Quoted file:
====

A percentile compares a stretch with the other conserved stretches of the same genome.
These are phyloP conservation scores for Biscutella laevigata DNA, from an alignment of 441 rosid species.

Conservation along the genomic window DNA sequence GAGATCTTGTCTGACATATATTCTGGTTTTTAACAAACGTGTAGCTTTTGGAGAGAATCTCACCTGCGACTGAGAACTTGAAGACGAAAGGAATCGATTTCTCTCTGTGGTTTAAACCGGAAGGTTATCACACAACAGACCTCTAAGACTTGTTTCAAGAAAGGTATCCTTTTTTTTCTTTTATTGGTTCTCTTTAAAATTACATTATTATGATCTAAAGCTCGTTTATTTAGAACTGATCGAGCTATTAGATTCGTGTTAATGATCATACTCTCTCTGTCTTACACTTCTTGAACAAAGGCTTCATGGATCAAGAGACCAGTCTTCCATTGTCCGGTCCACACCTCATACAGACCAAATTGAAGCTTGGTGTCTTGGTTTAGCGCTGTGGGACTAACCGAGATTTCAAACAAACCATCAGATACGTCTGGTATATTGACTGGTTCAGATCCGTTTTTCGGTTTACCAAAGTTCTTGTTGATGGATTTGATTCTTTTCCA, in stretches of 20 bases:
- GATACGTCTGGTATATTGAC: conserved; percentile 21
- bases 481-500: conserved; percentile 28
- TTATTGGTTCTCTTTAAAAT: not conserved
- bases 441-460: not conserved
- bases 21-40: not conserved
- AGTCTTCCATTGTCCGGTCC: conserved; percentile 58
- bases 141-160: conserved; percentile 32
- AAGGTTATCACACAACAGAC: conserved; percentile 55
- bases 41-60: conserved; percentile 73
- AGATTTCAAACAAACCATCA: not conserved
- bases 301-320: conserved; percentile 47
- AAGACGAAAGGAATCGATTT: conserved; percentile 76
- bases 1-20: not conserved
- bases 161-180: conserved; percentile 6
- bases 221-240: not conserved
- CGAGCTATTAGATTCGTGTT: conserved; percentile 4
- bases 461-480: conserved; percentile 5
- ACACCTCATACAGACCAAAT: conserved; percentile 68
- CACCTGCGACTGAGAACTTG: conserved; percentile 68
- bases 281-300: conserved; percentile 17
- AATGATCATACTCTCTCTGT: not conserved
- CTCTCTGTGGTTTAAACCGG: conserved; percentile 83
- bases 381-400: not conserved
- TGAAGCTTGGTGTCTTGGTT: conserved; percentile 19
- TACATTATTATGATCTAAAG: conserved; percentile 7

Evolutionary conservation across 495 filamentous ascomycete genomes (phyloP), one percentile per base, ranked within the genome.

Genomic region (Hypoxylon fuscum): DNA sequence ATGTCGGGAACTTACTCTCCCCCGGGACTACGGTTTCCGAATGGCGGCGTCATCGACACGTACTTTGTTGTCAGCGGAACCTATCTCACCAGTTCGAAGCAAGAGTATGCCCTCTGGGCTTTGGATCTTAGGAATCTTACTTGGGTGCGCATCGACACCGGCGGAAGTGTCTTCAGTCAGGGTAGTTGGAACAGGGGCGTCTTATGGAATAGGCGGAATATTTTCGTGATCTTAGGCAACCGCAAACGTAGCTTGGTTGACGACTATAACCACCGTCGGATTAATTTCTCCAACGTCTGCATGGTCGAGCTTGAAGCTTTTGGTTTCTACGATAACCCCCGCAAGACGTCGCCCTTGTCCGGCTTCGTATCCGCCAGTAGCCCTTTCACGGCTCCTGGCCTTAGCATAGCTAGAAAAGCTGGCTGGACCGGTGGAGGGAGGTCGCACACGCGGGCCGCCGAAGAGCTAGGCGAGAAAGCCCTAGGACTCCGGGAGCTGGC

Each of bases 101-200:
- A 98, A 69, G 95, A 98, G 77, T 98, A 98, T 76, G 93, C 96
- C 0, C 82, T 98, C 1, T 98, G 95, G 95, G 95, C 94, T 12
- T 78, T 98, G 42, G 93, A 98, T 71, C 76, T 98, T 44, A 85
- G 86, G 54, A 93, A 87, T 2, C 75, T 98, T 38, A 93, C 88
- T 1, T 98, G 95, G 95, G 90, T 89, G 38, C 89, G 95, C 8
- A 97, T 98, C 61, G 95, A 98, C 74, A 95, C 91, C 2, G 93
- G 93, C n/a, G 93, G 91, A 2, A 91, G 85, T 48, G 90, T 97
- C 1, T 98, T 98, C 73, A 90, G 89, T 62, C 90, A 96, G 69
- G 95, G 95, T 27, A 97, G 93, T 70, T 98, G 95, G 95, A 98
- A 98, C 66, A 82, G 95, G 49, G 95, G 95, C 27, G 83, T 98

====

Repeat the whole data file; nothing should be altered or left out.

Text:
A percentile compares a stretch with the other conserved stretches of the same genome.
These are phyloP conservation scores for Biscutella laevigata DNA, from an alignment of 441 rosid species.

Conservation along the genomic window DNA sequence GAGATCTTGTCTGACATATATTCTGGTTTTTAACAAACGTGTAGCTTTTGGAGAGAATCTCACCTGCGACTGAGAACTTGAAGACGAAAGGAATCGATTTCTCTCTGTGGTTTAAACCGGAAGGTTATCACACAACAGACCTCTAAGACTTGTTTCAAGAAAGGTATCCTTTTTTTTCTTTTATTGGTTCTCTTTAAAATTACATTATTATGATCTAAAGCTCGTTTATTTAGAACTGATCGAGCTATTAGATTCGTGTTAATGATCATACTCTCTCTGTCTTACACTTCTTGAACAAAGGCTTCATGGATCAAGAGACCAGTCTTCCATTGTCCGGTCCACACCTCATACAGACCAAATTGAAGCTTGGTGTCTTGGTTTAGCGCTGTGGGACTAACCGAGATTTCAAACAAACCATCAGATACGTCTGGTATATTGACTGGTTCAGATCCGTTTTTCGGTTTACCAAAGTTCTTGTTGATGGATTTGATTCTTTTCCA, in stretches of 20 bases:
- GATACGTCTGGTATATTGAC: conserved; percentile 21
- bases 481-500: conserved; percentile 28
- TTATTGGTTCTCTTTAAAAT: not conserved
- bases 441-460: not conserved
- bases 21-40: not conserved
- AGTCTTCCATTGTCCGGTCC: conserved; percentile 58
- bases 141-160: conserved; percentile 32
- AAGGTTATCACACAACAGAC: conserved; percentile 55
- bases 41-60: conserved; percentile 73
- AGATTTCAAACAAACCATCA: not conserved
- bases 301-320: conserved; percentile 47
- AAGACGAAAGGAATCGATTT: conserved; percentile 76
- bases 1-20: not conserved
- bases 161-180: conserved; percentile 6
- bases 221-240: not conserved
- CGAGCTATTAGATTCGTGTT: conserved; percentile 4
- bases 461-480: conserved; percentile 5
- ACACCTCATACAGACCAAAT: conserved; percentile 68
- CACCTGCGACTGAGAACTTG: conserved; percentile 68
- bases 281-300: conserved; percentile 17
- AATGATCATACTCTCTCTGT: not conserved
- CTCTCTGTGGTTTAAACCGG: conserved; percentile 83
- bases 381-400: not conserved
- TGAAGCTTGGTGTCTTGGTT: conserved; percentile 19
- TACATTATTATGATCTAAAG: conserved; percentile 7

Evolutionary conservation across 495 filamentous ascomycete genomes (phyloP), one percentile per base, ranked within the genome.

Genomic region (Hypoxylon fuscum): DNA sequence ATGTCGGGAACTTACTCTCCCCCGGGACTACGGTTTCCGAATGGCGGCGTCATCGACACGTACTTTGTTGTCAGCGGAACCTATCTCACCAGTTCGAAGCAAGAGTATGCCCTCTGGGCTTTGGATCTTAGGAATCTTACTTGGGTGCGCATCGACACCGGCGGAAGTGTCTTCAGTCAGGGTAGTTGGAACAGGGGCGTCTTATGGAATAGGCGGAATATTTTCGTGATCTTAGGCAACCGCAAACGTAGCTTGGTTGACGACTATAACCACCGTCGGATTAATTTCTCCAACGTCTGCATGGTCGAGCTTGAAGCTTTTGGTTTCTACGATAACCCCCGCAAGACGTCGCCCTTGTCCGGCTTCGTATCCGCCAGTAGCCCTTTCACGGCTCCTGGCCTTAGCATAGCTAGAAAAGCTGGCTGGACCGGTGGAGGGAGGTCGCACACGCGGGCCGCCGAAGAGCTAGGCGAGAAAGCCCTAGGACTCCGGGAGCTGGC

Each of bases 101-200:
- A 98, A 69, G 95, A 98, G 77, T 98, A 98, T 76, G 93, C 96
- C 0, C 82, T 98, C 1, T 98, G 95, G 95, G 95, C 94, T 12
- T 78, T 98, G 42, G 93, A 98, T 71, C 76, T 98, T 44, A 85
- G 86, G 54, A 93, A 87, T 2, C 75, T 98, T 38, A 93, C 88
- T 1, T 98, G 95, G 95, G 90, T 89, G 38, C 89, G 95, C 8
- A 97, T 98, C 61, G 95, A 98, C 74, A 95, C 91, C 2, G 93
- G 93, C n/a, G 93, G 91, A 2, A 91, G 85, T 48, G 90, T 97
- C 1, T 98, T 98, C 73, A 90, G 89, T 62, C 90, A 96, G 69
- G 95, G 95, T 27, A 97, G 93, T 70, T 98, G 95, G 95, A 98
- A 98, C 66, A 82, G 95, G 49, G 95, G 95, C 27, G 83, T 98